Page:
When you are the son of a local duck hunting legend, it's hard to not become the next generation. My father who has his own chapter in Ron Koch's “All Duck Hunters are Crazy” has spent his entire life hunting. When people come to our area and ask for old time duck hunters, he gets the referral. He laughs when he's thrown into the old timer category, but he also understands that his breed of hunter is a thing of the past. To better explain the previous statement, he lived in a time and place where ducks were a staple. There existed no bad shots, some hunters wouldn't shoot unless they knew they could get two in one shot. He used to sit in school as a youngster and listen to the hunters during the fall. With the number of hunters and how close the school was to the ocean, it's no wonder why he says he struggled in school.

I shot my first rabbit when I was five years old, it was with a 16 gauge Ithaca pump and I remember pointing at the white spot in the woods while my dad braced the shotgun. One shot later, and I was heading home to show my mother what her son had done. That was an important day.

However, the day that changed my standing as a passionate hunter was November 2, 1993. I had been skipping open gym basketball practice to go deer hunting and since I had been on the varsity squad the previous three years, getting in trouble wasn't going to happen.

My father and I went into the woods after school, set up in a tree stand and waited. It didn't take long for several does to work their regular path towards a bedding area. But this day was different, a gigantic buck crashed through the thicket and stormed towards the females. Shortly thereafter, my 7mm Remington Magnum Weatherby echoed a blast that dropped the magnificent animal where it stood. Ten points and two-hundred pounds later, I had taken the one that had eluded so many. Since then, I have taken around ten bucks ranging from eight points down to little spike horns. As I have gotten older and time runs short, you tend to capitalize on any opportunity. However, no deer has ever matched that one. And to be honest, I've never been the same since.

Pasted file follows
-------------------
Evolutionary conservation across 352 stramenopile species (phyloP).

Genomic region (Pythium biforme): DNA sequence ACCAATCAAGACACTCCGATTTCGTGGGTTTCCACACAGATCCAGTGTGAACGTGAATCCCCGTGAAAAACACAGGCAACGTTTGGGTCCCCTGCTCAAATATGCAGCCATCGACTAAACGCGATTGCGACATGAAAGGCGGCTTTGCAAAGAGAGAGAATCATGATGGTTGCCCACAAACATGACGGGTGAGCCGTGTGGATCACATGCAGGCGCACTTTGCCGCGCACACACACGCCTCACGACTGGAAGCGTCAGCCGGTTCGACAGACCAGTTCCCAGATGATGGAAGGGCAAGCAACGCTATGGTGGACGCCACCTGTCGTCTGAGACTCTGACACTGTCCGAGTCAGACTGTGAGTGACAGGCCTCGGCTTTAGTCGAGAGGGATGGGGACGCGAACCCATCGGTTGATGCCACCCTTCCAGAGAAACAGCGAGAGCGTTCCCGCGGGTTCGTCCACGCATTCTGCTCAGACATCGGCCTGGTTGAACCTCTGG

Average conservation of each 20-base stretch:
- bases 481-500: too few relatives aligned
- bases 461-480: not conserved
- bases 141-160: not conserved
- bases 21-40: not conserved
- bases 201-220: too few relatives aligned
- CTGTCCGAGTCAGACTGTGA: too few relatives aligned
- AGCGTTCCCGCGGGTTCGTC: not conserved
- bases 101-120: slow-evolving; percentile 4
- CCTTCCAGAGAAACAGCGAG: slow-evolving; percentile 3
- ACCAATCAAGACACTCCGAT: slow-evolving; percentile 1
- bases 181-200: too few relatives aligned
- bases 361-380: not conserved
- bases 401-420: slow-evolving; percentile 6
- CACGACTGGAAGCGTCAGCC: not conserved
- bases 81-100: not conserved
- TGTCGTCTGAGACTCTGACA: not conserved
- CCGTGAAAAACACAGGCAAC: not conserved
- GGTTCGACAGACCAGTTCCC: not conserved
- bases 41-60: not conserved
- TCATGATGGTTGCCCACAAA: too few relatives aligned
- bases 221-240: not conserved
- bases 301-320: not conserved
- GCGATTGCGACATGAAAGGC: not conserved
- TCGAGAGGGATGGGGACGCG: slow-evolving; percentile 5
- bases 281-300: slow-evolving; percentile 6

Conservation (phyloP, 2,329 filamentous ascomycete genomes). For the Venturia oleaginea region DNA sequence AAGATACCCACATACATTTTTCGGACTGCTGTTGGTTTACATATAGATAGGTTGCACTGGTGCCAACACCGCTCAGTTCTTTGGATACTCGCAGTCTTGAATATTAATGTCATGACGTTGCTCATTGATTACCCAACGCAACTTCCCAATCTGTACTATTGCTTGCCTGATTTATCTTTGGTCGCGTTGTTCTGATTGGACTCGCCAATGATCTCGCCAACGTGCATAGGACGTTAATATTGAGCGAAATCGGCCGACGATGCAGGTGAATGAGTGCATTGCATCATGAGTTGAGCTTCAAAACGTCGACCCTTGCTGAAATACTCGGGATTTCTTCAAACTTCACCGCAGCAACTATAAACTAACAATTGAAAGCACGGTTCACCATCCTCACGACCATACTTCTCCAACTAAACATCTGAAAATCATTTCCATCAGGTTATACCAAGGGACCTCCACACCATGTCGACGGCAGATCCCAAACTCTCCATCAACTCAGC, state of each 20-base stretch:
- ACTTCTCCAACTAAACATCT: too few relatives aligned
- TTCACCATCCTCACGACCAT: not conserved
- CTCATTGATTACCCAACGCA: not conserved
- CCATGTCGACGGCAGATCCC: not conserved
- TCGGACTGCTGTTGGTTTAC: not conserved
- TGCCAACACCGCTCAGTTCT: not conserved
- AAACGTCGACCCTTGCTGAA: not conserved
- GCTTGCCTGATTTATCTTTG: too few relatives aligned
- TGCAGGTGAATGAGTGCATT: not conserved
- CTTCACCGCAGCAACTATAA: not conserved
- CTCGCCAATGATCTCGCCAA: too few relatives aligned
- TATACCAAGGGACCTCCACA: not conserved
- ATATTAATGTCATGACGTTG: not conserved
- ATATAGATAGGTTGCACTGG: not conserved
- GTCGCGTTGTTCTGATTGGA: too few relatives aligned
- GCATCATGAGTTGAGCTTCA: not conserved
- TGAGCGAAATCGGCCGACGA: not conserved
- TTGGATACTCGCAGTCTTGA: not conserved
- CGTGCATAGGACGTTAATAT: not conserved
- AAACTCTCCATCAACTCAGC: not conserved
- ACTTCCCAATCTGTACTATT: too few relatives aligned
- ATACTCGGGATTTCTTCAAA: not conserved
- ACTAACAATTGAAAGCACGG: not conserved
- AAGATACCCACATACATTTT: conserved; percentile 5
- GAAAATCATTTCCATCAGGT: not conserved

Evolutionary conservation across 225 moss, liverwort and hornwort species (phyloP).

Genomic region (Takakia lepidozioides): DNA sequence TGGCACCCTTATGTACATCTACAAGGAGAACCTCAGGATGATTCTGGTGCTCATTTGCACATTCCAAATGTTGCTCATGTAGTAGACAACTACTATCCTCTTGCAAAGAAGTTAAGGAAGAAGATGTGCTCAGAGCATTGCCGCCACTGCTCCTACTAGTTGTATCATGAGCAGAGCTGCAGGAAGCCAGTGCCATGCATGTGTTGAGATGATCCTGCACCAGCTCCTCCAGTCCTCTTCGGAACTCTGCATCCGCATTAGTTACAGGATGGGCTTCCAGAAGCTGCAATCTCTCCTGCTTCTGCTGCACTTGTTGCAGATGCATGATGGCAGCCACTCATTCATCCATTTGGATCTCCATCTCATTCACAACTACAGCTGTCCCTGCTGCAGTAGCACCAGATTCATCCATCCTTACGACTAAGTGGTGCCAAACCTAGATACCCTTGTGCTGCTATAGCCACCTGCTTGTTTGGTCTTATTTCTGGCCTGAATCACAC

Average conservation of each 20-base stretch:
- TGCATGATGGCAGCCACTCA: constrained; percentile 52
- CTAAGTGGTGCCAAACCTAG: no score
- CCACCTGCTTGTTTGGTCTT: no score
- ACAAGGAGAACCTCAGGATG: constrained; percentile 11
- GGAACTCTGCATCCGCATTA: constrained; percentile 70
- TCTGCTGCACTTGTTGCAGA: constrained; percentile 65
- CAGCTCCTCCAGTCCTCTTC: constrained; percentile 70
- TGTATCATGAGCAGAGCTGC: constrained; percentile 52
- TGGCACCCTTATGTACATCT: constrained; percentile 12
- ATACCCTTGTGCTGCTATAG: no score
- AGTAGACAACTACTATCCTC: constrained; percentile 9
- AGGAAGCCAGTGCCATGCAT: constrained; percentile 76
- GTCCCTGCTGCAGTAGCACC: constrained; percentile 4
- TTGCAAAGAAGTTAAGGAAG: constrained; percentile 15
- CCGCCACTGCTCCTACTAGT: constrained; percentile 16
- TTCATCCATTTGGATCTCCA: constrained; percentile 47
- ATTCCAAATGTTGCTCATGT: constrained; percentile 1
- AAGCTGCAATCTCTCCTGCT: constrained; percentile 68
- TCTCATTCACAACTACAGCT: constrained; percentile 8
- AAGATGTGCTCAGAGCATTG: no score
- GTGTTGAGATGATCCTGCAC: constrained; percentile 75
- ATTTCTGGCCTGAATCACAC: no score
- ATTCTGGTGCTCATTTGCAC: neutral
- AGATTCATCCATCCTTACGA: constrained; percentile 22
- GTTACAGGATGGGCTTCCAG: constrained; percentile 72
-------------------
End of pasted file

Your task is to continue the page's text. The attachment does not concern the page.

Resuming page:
I took my first duck at age 11. A white-wing scoter cupped towards the decoys and I dropped it with my new Remington 870 Express. Having my father be so proud of me just made me want to keep doing well. He's my biggest fan and best mentor, although I've taken my craft to a different level with technology, education, and research, I still bounce every idea of off him.

On a side note, my duck hunting has been greatly enhanced by reconnecting with an old friend, the Rabid Outdoorsman, and his younger brother who is frequently on my blog. Since then, we have formed a duck hunting club that never has a dull moment. I discussed the story in
“Duckpower- God love it!!!” http://thedowneastduckhunter.blogspot.com/2008/05/duckpower-god-love-it_23.html


That concludes part 1 of my interview with Tony, The Downeast Duck Hunter. Look for part 2 later this week. In the meanwhile go check out his blog and the wonderful videos.

Women's Hunting Journal Integrity For The Hunt

5 comments:

Editor said...

great interview, looking forward to the rest of it.

Terry Scoville said...

Thanks Editor, appreciate it. Part two is coming in a couple days. Thanks for stopping by!

The Hunter's Wife said...

Interesting interview. Well done.

I'm trying to figure out if the picture in his boat are decoys or he's feeding real ones? :)

Terry Scoville said...

Hunter's Wife, actually those are decoys that he and his dad made and that is his dad setting the decoys out.

selina said...

I recently came across your blog and have been reading along. I thought I would leave my first comment. I don't know what to say except that I have enjoyed reading. Nice blog. I will keep visiting this blog very often.


Sarah